When "The Storm" didn't take place on Biden's Inauguration Day, Lily thought her parents would finally stop following QAnon. She was wrong.
Over the past four years, families have lost a number of things. However, in addition to perhaps losing their loved ones to COVID, many lost their closest family members to politics. Most dangerously, many Americans saw their parents become more and more radicalized as the years went on, some owing to QAnon, the disproven far-right conspiracy theory that alleged that a secret cabal of "Satan-worshipping, cannibalistic pedophiles" was running a global child sex-trafficking ring. The theory also insinuated that this cabal plotted against former United States President Donald Trump while he was in office, ultimately leading to his loss during the last Presidential elections. In a report by CNN, these children reflect on what it was like to slowly lose their parents to a disproven conspiracy theory.
New: Two women tell us how their parents began following QAnon and how it is tearing their families apart. https://t.co/uxqUYzLAoy pic.twitter.com/kCBoHdpvHL— Donie O'Sullivan (@donie) February 11, 2021
Lily, whose name has been changed to protect her identity, has parents who still believe in QAnon. She thought President Joe Biden's inauguration into office would finally change their minds. "I thought, for sure this would be it," she said in an interview with the news outlet. "[Inauguration] was the end of the line." It was not. Days before the inauguration, her father implored her to come home "for her safety." That is because he believed in "The Storm," a day of reckoning foretold by Q during which the cabal of elites would be exposed, rounded up, and even executed. Of course, it never happened.
NEW: I talked to nine children of QAnon believers, who described to me the heartbreaking process of trying to deradicalize your own mom & dad.— Jesselyn Cook (@JessReports) February 11, 2021
"I don't know what to do,” one teen said. “I feel like I've lost my parents.” https://t.co/GB05L7C1qZ
She said, "They blame themselves for not understanding what Q meant. For not being smart enough to be able to know what really is going to happen." Lily's parents are just two of the many QAnon followers there are. Realistically, it is not possible to know how many there are for certain, but awareness of the conspiracy theory has grown rapidly. As per the Pew Research Center, the percentage of Americans who had heard of QAnon rose from 23 percent to 47 percent over a period of just six months in 2020. The conspiracy theory was even linked with prominent political candidates in the 2020 election.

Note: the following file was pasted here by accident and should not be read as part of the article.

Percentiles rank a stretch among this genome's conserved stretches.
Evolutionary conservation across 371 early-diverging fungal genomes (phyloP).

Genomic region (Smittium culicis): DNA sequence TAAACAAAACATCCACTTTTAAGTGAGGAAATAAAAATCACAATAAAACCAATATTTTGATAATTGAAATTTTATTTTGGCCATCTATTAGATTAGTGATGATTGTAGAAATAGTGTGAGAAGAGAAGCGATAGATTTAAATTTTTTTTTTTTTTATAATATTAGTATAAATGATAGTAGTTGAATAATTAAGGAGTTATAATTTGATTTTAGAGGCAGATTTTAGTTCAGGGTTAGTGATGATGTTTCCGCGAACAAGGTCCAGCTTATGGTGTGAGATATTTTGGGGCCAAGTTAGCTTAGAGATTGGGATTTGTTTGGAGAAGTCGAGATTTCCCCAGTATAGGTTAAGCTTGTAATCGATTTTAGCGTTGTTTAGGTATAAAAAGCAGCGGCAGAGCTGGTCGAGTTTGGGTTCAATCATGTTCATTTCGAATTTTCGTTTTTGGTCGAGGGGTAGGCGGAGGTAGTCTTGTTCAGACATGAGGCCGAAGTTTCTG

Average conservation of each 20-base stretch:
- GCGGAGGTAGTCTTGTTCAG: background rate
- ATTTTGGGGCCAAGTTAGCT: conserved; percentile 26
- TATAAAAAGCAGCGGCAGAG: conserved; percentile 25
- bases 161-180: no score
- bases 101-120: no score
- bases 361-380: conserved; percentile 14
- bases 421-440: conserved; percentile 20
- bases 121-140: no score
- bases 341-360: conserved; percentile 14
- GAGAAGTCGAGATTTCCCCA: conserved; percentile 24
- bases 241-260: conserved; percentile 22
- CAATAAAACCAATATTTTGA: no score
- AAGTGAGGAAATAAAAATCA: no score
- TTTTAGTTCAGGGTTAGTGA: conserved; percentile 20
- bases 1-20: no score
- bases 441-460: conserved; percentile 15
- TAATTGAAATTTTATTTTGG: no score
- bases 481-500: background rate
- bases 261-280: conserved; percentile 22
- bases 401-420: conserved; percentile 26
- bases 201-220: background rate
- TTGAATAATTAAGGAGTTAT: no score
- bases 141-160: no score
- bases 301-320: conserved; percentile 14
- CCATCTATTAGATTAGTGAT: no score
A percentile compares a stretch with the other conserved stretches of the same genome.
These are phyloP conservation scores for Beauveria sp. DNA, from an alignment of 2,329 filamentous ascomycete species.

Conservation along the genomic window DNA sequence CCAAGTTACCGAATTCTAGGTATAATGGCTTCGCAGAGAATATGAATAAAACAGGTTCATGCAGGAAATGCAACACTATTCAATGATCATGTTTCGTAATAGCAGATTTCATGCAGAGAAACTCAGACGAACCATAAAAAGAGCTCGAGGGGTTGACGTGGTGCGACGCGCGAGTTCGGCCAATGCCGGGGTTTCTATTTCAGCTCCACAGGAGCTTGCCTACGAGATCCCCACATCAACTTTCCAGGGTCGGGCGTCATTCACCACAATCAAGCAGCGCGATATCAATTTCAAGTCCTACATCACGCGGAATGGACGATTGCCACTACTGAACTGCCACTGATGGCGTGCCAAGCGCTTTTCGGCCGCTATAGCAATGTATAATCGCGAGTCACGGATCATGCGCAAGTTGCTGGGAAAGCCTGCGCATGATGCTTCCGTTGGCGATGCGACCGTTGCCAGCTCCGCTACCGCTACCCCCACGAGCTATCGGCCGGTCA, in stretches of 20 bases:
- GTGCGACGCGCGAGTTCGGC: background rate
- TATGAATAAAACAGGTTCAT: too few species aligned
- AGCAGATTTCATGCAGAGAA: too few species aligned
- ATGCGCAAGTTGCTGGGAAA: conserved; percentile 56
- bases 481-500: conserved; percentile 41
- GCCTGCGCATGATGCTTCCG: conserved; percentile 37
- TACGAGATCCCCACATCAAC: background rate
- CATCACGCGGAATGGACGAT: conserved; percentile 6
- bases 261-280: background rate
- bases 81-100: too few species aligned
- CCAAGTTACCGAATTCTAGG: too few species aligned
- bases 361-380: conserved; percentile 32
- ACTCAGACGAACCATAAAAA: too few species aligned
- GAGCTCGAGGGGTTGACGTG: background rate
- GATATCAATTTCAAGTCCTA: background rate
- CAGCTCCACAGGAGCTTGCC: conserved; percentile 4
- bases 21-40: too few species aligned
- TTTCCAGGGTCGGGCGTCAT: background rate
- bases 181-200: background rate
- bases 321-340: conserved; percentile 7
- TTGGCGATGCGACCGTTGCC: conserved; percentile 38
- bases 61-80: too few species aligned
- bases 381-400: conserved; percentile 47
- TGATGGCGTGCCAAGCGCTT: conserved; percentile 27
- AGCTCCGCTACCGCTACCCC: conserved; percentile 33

QAnon conspiracy theorists have "ruined my family. They took what was supposed to be the best, most consistent, most loving part of my life and turned it into evil."— CNN (@CNN) February 13, 2021
These women say their parents believe QAnon lies and it's tearing their families apart. https://t.co/wWFyq4qFda pic.twitter.com/wyyA3cYi5l
As the conspiracy theory gained recognition, friends and family of those who follow QAnon have become victims of their radicalization. The Reddit sub-thread r/QanonCasualties documents these individuals' experiences trauma; from marriages being pushed to the brink, to families being completely torn apart, the inability to reason with QAnon followers has caught up with hundreds of Americans. Lily stated, "[My parents] are, on the outside, definitions of great people. But it's this switch that flips in them when they're talking about what the latest Q drop means." She explained that her parents are no longer the same people she once knew. For instance, they have taken a series of extreme steps: they sold their home and moved to a more rural area, bought $7,000 worth of pre-packaged food, and withdrew all the money from their bank accounts. The money is presently kept under their mattress.
'They're unrecognizable': One woman reflects on losing her parents to QAnon, @richanaik reports https://t.co/EnafGE9GLw— Donie O'Sullivan (@donie) February 12, 2021
The daughter affirmed, "They're unrecognizable as the people that I grew up with." Lily was once their "dream daughter," who they absolutely loved to brag about. Now, she is nothing but an enemy, a disappointment, and a brainwashed student" to them. Nonetheless, disavowing QAnon is not impossible. Experts suggest not discussing "doctrine or facts" with QAnon believers. Diane Benscoter, a former member of the Unification Church, is the founder of Antidote, an organization that offers support to people who have lost loved ones to cults. She shared, "They shouldn't argue about the specifics of the messaging, because that only causes the person to become defensive."
We lived off-grid and off the land, and shockingly never got botulism from the unsterilized canned green beans turned gelatinous goo. Years later, my hippie parents started watching Fox News — and everything changed — writes @dawnjpostesq for @Independent. https://t.co/ck4Bj4aPSf— Cambridge Skeptics (@cambskeptics) February 7, 2021
She believes that following conspiracy theories is not sustainable; believers eventually doubt the misinformation they have been indoctrinated by. "That person that they love is still in there," Benscoter said. "It's a lot to ask of a young person to be there for their parents to help them get out of this with their dignity, but that's really what needs to happen in order to mend the relationship." Until that day, Lily is unsure of what the next Q drop will mean for her parents and their family.
This piece is incredible, and incredibly sad: @JessReports interviewed nine children of QAnon believers, ranging in age from 19 to 46, about losing their parents to a cult. https://t.co/02Fp5W8CA3 pic.twitter.com/q8kFQzKTdi— Olivia Nuzzi (@Olivianuzzi) February 13, 2021